By Robert Hauver
Consumer Goods Dow 30 component Procter & Gamble, (PG), languishes at the bottom of our High Dividend Stocks by Sector consumer goods table, with a lower dividend yield, (2.82%), than the other dividend paying stocks in this sector table.
Looking at other solid Dow 30 giants, their dividend yields were equally unimpressive. For example, Coke, (KO), has a 2.87% dividend yield, and Exxon only pays 2.24%. Is there a way to invest in these great companies, but get paid a higher yield? Absolutely. By selling long-term puts, with a January 2011 expiration, you can earn nearly 3 times the current dividend yields on these stocks. In addition, you’ll get paid this money now, and not have to wait to collect it over the next year. (Brokers have to deposit the option premium money in your account by 3 days after the trade).
Here’s a table illustrating this strategy for these 3 stocks:
|STOCK||SYMBOL||PRICE||ANNUAL YIELD||JAN 2001 PUT STRIKE PRICE||JAN. 2011 PUT YIELD ANNUALIZED|
|Procter & Gamble||PG||$62.48||2.82%||$60.00||8.40%|
Here are some other considerations about selling puts vs. just buying stocks and collecting dividends:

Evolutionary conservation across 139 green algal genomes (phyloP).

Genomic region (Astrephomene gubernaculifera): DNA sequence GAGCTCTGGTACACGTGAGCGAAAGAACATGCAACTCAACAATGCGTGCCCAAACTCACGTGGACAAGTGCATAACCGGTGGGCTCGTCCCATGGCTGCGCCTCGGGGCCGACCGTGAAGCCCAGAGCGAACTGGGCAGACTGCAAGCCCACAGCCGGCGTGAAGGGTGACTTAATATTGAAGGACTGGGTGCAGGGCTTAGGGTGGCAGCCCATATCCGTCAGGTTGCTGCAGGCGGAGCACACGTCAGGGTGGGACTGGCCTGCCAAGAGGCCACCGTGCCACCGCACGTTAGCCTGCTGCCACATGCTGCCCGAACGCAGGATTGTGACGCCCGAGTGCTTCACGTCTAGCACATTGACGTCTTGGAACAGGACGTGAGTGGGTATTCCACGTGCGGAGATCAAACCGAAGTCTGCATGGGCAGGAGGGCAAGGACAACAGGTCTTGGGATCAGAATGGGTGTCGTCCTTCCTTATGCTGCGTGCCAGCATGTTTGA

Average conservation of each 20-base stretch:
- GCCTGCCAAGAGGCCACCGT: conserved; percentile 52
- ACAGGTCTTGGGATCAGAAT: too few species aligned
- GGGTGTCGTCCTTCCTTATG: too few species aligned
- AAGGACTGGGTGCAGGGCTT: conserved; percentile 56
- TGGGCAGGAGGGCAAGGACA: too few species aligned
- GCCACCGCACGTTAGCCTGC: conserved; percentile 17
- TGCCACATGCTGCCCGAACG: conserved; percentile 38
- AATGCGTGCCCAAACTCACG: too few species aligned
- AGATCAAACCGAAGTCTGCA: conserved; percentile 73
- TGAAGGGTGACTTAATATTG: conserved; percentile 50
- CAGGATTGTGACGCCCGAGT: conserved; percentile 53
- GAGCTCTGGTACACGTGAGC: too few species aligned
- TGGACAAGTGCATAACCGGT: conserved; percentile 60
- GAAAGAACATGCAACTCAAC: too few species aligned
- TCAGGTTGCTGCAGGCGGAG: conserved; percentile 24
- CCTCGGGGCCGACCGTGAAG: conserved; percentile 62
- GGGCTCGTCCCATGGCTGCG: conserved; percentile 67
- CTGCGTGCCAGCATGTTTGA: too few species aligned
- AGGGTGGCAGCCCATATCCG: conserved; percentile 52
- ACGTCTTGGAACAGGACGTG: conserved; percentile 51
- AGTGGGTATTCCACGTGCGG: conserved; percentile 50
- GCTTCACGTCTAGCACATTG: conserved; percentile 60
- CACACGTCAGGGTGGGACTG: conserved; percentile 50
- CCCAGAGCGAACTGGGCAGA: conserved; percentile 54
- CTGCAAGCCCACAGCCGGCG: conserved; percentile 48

1. Taxes: Your put gains will be taxed at your personal tax rate, not the 15% qualified dividend tax rate. Compare your personal rate to see if it’s worth it to you. For example, if you had a Federal tax rate of 35% and a State tax rate of 10%, you’d net 3.48% for the Coke put, vs. 2.44% for the Coke dividend, after taxes. The lower your personal tax rates are, the more advantageous the put selling strategy is, in terms of yield.
2. Capital Gain Timing: Your put gains are taxable when the put expires, is assigned, or you close out your postion. So, in the above examples, if you simply let the puts expire in 2011, you’d be liable for taxes on these gains on your 2011 taxes.
3. Price Appreciation: The put premium you receive now is the only income and gain you’ll earn on this trade, vs. possible future price appreciation in the stock.
4. Long-term exposure: Although your break-even will be lower on the stock after you’ve sold puts, you’re still obligated to buy the stock, if it gets assigned to you at any time before expiration. So, if you’re wary of another market meltdown , you may not want to sell puts this far out in time. There are other premiums available, with 2010 expiration dates that would accomplish this. Just keep in mind that your capital gain would then be in 2010, not 2011.
Disclosure: Author long XOM, PG
Disclaimer: This article is for informational purposes only.